F07(b) - Workshop 12: Persuasion and Mobilization
Date: Jun 4 | Heure: 03:15pm to 04:45pm | Location: SWING 310
Chair/Président/Présidente : Jason Roy (Wilfried Laurier University)
Discussant/Commentateur/Commentatrice : Donald P. Green (Columbia University)
Getting Out The Children’s Vote: A Field Experiment on the Effect of a Non Partisan Campaign on Children’s and Parents’ Electoral Participation: Valérie-Anne Mahéo (McGill University)
Abstract: Elections are an important moment in democratic life, providing not only an opportunity for citizens to participate in politics through voting, but also a salient context for citizens –both children and adults– to learn about politics. In the context of low and declining turnout rates in several Western democracies, information campaigns and Get-Out-The-Vote campaigns provide means to both engage citizens in politics and mobilize them to vote. For the 2018 provincial election of Quebec, an innovative education program was put in place: all children could experience the act of voting at the polling station, by casting a ballot on an opinion question, in small ballot boxes specifically set up for them. In this context of public policy innovation, a Get-Out-The-Children’s-Vote campaign (GOTCV) was organized to inform children aged 6 to 12 years old about the possibility for them to vote, and to encourage them to vote at the polling station with their parents. Using a randomized field experiment in 200 elementary schools, I assess the causal effect of the GOTCV invitation card on students’ electoral participation, but also on their parents’ participation. The self-reported measures from students’ and parents’ surveys are complemented with official turnout measures.
Campaign Spillover Effects within Households: The Role of Gender: Eline de Rooij (Simon Fraser University), Florian Foos (King's College London), Vanessa Cheng Matsuno (King's College London)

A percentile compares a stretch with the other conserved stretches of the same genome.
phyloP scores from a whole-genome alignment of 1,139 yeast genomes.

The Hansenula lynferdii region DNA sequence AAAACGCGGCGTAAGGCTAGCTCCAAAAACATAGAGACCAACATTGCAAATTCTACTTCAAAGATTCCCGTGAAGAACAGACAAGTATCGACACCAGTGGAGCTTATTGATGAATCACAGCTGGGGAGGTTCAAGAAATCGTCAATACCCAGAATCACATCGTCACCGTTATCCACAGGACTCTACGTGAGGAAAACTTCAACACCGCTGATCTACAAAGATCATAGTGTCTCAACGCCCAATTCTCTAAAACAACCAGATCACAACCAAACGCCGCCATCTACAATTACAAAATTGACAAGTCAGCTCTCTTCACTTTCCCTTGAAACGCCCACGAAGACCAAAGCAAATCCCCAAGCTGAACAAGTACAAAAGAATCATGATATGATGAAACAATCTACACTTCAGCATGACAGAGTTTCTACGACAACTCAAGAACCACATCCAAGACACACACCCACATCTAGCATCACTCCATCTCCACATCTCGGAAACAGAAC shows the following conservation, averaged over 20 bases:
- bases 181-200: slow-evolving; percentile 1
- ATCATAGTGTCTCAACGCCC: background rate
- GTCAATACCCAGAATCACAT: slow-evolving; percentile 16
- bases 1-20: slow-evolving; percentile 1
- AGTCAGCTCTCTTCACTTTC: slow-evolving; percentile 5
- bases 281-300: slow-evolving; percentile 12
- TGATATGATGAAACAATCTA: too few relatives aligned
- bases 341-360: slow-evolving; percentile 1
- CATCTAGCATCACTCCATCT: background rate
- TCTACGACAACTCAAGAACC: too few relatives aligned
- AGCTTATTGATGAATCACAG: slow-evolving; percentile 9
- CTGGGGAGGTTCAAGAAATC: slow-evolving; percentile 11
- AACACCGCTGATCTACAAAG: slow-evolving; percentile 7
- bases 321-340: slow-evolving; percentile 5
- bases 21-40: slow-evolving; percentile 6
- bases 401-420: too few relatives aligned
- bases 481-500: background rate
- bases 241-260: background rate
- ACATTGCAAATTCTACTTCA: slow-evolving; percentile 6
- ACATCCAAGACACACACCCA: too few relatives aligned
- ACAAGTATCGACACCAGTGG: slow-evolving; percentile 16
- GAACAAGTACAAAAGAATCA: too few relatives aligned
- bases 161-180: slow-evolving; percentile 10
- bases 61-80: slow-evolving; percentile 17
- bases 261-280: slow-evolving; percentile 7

Abstract: Observational studies show that women are more likely to list family members as political discussion partners. In this paper, we ask whether this potentially greater role of the family for women compared to men in their acquisition of political information and political decision-making, translates into a greater likelihood of being mobilized to vote through intimate social networks such as the household. We combine data from several previously conducted voter mobilization experiments in the US and the UK to assess the extent to which within-household spillover of mobilization messages varies according to the gender of the experimental subject and of their household member. We discuss the results in light of theories on the role of political discussion with close others in explaining political participation.
The Squamish Experiment: Looking for campaign effects on persuasion and mobilization in a Canadian election: Doug Munroe (Quest University Canada), Kaija Belfry Munroe (Quest University Canada)
Abstract: Decades of field experiments in the United States have produced a robust body of knowledge about the effects of campaign tactics on voter turnout. To our knowledge, there have been few, if any, such experiments in Canada. Moreover, US experiments have been focused on mobilization effects (measured by voter turnout) rather than persuasion effects (measured by relative vote share among candidates). We suspect that one reason for this is that, in most of the US, whether or not an individual voted is a matter of public record. We similarly suspect that there have been fewer field experiments in Canada because this is not true here, and that the overall focus on mobilization rather than persuasion in US studies is a consequence of the availability of individual-level turnout data versus the non-availability of individual-level voter choice data (because of secret ballots). Acting on these suspicions, we designed an experiment to determine whether or not door-to-door canvassing in a Canadian election increased either voter turnout or vote share for different candidates. This paper presents our findings, and discusses the challenges of setting up an experiment that relies on cooperation among competing third parties. NOTE: Depending on where the workshop organizers want to place the focus of discussion, this paper could emphasize either a traditional presentation of the experiment and our results, or a practical discussion of how we went about setting this up, and the lessons we’ve learned from doing so.